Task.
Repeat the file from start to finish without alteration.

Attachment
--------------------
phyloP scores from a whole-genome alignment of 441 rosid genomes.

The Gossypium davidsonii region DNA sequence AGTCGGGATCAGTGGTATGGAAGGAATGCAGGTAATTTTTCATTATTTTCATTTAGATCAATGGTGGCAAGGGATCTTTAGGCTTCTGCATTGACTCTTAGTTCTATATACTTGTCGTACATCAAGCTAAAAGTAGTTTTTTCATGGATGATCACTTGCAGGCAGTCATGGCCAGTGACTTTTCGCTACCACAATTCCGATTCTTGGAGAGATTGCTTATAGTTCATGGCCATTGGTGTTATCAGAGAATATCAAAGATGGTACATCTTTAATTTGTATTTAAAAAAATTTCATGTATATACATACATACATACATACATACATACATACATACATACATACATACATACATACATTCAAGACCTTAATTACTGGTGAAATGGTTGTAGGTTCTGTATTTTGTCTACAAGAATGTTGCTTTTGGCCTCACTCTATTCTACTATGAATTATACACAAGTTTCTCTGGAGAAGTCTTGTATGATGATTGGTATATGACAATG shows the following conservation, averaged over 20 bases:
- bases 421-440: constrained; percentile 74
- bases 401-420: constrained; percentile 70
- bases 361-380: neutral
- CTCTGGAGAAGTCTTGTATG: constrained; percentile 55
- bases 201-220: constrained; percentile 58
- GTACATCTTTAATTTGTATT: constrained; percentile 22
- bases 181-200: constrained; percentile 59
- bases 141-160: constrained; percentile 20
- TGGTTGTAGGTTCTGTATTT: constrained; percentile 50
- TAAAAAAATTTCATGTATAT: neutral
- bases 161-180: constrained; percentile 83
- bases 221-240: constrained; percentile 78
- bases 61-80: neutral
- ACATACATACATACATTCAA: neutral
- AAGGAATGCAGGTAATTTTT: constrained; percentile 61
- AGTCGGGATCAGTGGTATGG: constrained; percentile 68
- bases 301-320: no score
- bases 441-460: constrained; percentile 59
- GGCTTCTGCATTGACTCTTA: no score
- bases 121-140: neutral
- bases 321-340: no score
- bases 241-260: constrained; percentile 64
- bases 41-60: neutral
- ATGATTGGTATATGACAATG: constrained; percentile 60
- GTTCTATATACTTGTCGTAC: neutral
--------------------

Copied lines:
phyloP scores from a whole-genome alignment of 441 rosid genomes.

The Gossypium davidsonii region DNA sequence AGTCGGGATCAGTGGTATGGAAGGAATGCAGGTAATTTTTCATTATTTTCATTTAGATCAATGGTGGCAAGGGATCTTTAGGCTTCTGCATTGACTCTTAGTTCTATATACTTGTCGTACATCAAGCTAAAAGTAGTTTTTTCATGGATGATCACTTGCAGGCAGTCATGGCCAGTGACTTTTCGCTACCACAATTCCGATTCTTGGAGAGATTGCTTATAGTTCATGGCCATTGGTGTTATCAGAGAATATCAAAGATGGTACATCTTTAATTTGTATTTAAAAAAATTTCATGTATATACATACATACATACATACATACATACATACATACATACATACATACATACATACATTCAAGACCTTAATTACTGGTGAAATGGTTGTAGGTTCTGTATTTTGTCTACAAGAATGTTGCTTTTGGCCTCACTCTATTCTACTATGAATTATACACAAGTTTCTCTGGAGAAGTCTTGTATGATGATTGGTATATGACAATG shows the following conservation, averaged over 20 bases:
- bases 421-440: constrained; percentile 74
- bases 401-420: constrained; percentile 70
- bases 361-380: neutral
- CTCTGGAGAAGTCTTGTATG: constrained; percentile 55
- bases 201-220: constrained; percentile 58
- GTACATCTTTAATTTGTATT: constrained; percentile 22
- bases 181-200: constrained; percentile 59
- bases 141-160: constrained; percentile 20
- TGGTTGTAGGTTCTGTATTT: constrained; percentile 50
- TAAAAAAATTTCATGTATAT: neutral
- bases 161-180: constrained; percentile 83
- bases 221-240: constrained; percentile 78
- bases 61-80: neutral
- ACATACATACATACATTCAA: neutral
- AAGGAATGCAGGTAATTTTT: constrained; percentile 61
- AGTCGGGATCAGTGGTATGG: constrained; percentile 68
- bases 301-320: no score
- bases 441-460: constrained; percentile 59
- GGCTTCTGCATTGACTCTTA: no score
- bases 121-140: neutral
- bases 321-340: no score
- bases 241-260: constrained; percentile 64
- bases 41-60: neutral
- ATGATTGGTATATGACAATG: constrained; percentile 60
- GTTCTATATACTTGTCGTAC: neutral